Anthropologist Boyd has written the most comprehensive synthesis to date of known ethnographic and historic information concerning the “Cathlapotle Reach,” a stretch of the Columbia River from Longview to Vancouver. Focusing on one of the two largest and best preserved Portland Basin villages, Cathlapotle, located on what is now the Ridgefield National Wildlife Refuge, Boyd explores the identity of its Native inhabitants from the beginning of Euroamerican contact in 1792 through 1860, by which time most had been removed to reservations. The report uses extensive excerpts from primary source materials and illustrative maps and graphics to clarify the cultural and territorial bases of Native identities in the Cathlapotle Reach. Boyd draws on more than 35 years of anthropological research and teaching about Pacific Northwest Native American ethnohistory, cultural contact and change, cultural ecology, and medical anthropology.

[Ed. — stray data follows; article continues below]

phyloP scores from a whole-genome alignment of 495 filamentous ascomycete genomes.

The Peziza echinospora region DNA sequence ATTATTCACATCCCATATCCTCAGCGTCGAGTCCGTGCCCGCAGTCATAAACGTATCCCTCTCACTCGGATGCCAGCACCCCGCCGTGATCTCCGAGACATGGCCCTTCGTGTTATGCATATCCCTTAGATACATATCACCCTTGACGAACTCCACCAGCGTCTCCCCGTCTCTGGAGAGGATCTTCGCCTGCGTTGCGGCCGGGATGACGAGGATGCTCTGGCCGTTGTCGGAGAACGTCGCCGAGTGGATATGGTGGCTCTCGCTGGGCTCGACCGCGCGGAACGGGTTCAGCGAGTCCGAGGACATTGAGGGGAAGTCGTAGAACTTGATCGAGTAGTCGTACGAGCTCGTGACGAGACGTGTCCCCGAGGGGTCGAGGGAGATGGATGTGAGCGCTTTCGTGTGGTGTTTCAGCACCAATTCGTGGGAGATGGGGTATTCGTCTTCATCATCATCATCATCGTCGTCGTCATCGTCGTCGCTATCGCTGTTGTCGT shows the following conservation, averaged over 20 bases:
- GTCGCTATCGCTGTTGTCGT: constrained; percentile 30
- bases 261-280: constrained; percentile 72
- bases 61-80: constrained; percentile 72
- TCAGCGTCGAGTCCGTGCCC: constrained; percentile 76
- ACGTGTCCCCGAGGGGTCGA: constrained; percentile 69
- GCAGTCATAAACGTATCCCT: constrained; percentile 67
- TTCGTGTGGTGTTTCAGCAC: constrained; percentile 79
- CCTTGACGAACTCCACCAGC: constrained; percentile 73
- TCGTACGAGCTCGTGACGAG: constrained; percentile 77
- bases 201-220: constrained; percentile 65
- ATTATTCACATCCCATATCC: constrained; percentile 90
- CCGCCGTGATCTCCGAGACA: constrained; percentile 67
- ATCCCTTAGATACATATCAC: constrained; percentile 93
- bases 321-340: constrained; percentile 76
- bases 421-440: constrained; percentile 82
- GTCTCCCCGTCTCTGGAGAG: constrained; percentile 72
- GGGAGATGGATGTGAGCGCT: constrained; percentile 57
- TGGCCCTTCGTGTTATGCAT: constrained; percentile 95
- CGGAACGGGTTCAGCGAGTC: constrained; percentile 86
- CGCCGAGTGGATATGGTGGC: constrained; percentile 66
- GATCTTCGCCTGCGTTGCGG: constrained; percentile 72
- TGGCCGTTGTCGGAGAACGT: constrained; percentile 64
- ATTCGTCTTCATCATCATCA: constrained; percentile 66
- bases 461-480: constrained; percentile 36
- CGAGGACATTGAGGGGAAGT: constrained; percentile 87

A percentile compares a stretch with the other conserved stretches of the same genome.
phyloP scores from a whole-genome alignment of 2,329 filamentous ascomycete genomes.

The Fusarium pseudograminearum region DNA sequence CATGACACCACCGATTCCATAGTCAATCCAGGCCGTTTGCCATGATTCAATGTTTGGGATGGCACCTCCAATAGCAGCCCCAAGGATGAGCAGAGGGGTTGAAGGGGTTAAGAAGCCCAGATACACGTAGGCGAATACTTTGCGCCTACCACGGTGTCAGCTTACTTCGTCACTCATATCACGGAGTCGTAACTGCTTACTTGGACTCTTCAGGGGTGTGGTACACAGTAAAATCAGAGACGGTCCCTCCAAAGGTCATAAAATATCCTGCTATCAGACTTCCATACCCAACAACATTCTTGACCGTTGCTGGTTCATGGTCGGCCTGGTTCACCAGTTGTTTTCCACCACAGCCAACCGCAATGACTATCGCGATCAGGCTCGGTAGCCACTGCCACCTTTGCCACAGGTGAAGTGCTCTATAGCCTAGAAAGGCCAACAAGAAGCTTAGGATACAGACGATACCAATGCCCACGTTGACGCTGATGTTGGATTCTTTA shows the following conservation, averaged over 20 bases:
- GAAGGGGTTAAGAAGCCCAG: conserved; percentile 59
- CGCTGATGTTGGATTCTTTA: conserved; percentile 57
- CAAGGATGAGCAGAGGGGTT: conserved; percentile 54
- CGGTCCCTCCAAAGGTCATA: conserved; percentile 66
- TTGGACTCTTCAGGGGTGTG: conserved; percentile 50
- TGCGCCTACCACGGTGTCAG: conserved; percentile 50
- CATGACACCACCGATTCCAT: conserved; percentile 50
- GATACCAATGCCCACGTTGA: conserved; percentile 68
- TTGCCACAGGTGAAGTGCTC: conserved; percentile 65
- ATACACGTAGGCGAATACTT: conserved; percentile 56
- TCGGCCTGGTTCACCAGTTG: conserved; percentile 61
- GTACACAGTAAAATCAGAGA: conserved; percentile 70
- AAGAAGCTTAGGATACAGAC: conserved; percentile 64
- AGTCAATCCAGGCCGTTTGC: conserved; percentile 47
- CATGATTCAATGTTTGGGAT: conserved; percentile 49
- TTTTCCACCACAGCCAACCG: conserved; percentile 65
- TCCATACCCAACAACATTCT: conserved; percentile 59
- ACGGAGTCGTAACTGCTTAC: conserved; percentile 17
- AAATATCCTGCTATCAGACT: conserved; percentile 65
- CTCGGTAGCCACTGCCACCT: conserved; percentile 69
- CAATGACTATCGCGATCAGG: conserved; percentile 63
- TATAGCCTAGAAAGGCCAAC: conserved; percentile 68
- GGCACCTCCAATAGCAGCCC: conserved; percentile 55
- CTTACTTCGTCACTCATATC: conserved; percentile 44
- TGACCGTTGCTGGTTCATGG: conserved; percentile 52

The Center of the World, the Edge of the World: A History of Lava Beds National Monument

by Frederick L. Brown. National Park Svc., Pacific West Regional Office. 2011. 348p. illus. maps. SuDoc# I 29.58/3:L 38.

This NPS tract portrays the human history of north-central California’s Lava Beds National Monument region from its beginning as the ancestral homeland of the Modoc. Artifacts, hieroglyphs, and rock paintings illuminate the lifestyle of these people before the arrival of the Hudson’s Bay Company. Drawings by Edward Kern and Charles Preuss illustrate Capt. John C. Fremont’s expedition into the area in 1846. The lava beds were designated a national monument by presidential proclamation in 1925.